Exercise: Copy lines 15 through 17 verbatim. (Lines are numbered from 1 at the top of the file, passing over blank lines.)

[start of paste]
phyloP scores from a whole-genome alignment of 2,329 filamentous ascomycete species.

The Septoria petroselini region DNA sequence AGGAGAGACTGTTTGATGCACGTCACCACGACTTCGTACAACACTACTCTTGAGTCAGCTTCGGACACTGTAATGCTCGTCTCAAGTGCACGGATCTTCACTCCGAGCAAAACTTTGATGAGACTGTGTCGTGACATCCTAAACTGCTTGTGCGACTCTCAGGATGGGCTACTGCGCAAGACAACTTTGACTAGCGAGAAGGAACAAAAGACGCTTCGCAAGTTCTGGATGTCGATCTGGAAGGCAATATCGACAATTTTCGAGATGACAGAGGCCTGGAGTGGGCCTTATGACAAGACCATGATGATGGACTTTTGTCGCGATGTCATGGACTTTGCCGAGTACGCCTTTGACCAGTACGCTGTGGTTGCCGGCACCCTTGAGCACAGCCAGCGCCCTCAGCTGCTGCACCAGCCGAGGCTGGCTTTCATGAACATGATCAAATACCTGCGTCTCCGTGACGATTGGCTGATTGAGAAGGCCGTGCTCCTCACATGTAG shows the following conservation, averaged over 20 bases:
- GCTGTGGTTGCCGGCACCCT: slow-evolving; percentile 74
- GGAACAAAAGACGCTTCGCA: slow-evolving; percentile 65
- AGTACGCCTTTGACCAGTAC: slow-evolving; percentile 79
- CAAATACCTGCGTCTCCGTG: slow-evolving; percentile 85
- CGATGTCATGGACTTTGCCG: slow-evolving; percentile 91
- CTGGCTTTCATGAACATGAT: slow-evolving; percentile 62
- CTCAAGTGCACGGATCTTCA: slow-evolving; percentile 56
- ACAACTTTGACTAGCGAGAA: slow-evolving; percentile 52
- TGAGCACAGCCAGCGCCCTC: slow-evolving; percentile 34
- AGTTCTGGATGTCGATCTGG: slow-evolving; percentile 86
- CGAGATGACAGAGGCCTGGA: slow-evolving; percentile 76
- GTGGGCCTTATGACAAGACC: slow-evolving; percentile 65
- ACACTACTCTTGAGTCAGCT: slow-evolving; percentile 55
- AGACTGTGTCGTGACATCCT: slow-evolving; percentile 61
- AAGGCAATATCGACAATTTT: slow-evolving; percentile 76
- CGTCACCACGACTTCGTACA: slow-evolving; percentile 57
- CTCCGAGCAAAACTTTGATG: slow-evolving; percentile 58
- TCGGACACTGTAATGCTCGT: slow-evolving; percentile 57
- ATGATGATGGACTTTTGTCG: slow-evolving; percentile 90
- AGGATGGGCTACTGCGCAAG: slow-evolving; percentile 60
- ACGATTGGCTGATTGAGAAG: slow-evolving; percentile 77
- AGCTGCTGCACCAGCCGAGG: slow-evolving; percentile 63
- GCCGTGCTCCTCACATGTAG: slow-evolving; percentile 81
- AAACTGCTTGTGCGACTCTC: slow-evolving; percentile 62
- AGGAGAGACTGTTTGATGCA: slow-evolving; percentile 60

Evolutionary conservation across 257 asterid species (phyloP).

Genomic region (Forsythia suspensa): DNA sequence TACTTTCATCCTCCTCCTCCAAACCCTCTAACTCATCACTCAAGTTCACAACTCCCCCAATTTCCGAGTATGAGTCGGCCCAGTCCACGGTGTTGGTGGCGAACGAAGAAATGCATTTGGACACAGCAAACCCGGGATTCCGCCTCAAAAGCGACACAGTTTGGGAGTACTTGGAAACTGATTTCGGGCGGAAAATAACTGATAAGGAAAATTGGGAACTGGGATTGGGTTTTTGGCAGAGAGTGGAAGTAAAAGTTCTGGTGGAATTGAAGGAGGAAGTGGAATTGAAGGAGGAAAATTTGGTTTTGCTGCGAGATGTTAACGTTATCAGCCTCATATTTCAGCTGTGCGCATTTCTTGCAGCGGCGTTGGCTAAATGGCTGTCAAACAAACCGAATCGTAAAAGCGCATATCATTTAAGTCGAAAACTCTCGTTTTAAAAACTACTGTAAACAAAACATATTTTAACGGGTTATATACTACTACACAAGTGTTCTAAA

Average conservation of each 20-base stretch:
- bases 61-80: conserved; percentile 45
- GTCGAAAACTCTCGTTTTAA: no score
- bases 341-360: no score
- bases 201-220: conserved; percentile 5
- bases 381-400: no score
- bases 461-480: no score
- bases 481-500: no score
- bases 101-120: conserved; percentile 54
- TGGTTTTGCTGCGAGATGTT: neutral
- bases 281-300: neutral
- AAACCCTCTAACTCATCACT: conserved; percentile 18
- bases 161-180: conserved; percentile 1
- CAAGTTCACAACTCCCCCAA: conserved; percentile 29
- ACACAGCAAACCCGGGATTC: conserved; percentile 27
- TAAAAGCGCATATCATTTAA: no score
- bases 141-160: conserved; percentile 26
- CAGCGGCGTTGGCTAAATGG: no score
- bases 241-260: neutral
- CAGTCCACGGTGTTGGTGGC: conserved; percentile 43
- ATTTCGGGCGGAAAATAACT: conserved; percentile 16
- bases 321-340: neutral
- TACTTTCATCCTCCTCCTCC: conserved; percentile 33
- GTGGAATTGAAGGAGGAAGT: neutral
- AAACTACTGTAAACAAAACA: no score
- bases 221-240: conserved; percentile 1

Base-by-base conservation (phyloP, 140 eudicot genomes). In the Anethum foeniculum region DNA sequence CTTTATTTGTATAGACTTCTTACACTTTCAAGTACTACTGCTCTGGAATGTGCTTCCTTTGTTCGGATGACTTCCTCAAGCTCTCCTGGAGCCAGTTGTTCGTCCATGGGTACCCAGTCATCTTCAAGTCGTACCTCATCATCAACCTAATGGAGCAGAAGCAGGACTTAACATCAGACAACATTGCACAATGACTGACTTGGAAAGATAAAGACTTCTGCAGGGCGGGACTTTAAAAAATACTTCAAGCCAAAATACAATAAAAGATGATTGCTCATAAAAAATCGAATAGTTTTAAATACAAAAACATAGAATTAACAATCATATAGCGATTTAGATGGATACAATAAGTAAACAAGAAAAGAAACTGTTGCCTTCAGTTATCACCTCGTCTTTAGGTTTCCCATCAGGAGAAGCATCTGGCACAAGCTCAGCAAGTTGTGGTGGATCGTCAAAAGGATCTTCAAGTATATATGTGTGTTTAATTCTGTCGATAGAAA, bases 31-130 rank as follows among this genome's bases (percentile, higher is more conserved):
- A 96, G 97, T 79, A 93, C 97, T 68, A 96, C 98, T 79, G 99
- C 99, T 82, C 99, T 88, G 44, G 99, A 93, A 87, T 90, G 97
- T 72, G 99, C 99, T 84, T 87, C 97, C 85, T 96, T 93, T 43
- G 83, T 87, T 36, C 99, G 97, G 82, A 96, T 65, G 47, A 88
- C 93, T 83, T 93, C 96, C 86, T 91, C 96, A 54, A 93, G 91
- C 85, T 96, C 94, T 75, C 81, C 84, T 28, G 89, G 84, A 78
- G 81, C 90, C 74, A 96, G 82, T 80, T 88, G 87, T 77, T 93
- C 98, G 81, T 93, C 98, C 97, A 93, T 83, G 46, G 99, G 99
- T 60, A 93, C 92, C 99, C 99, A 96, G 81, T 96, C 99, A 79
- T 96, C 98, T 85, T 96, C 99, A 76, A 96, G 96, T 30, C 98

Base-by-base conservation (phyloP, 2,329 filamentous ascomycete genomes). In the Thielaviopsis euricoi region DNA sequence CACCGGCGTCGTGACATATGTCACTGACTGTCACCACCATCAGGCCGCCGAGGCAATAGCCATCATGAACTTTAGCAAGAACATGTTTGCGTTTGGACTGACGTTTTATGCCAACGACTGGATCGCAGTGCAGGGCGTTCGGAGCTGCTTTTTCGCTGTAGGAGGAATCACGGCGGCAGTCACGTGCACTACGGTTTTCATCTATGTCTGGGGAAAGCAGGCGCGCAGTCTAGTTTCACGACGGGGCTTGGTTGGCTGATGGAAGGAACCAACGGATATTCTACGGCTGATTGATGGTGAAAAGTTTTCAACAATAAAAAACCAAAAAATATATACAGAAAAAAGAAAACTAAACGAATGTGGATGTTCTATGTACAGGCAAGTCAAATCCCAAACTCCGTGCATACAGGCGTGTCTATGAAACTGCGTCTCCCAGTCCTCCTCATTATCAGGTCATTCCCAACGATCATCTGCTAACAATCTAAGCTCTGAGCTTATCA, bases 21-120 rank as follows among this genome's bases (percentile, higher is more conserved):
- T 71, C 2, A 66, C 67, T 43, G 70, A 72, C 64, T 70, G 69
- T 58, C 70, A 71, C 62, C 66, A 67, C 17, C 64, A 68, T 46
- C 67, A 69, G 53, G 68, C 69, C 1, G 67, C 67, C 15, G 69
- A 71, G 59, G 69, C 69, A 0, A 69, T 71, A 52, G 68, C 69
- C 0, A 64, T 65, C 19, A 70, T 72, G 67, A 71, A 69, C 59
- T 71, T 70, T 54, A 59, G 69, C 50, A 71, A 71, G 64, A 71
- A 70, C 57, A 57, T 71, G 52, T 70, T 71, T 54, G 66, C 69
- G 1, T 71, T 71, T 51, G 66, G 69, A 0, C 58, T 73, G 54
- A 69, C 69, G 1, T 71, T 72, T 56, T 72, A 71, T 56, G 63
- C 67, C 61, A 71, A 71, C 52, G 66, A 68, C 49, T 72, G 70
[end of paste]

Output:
- ACACTACTCTTGAGTCAGCT: slow-evolving; percentile 55
- AGACTGTGTCGTGACATCCT: slow-evolving; percentile 61
- AAGGCAATATCGACAATTTT: slow-evolving; percentile 76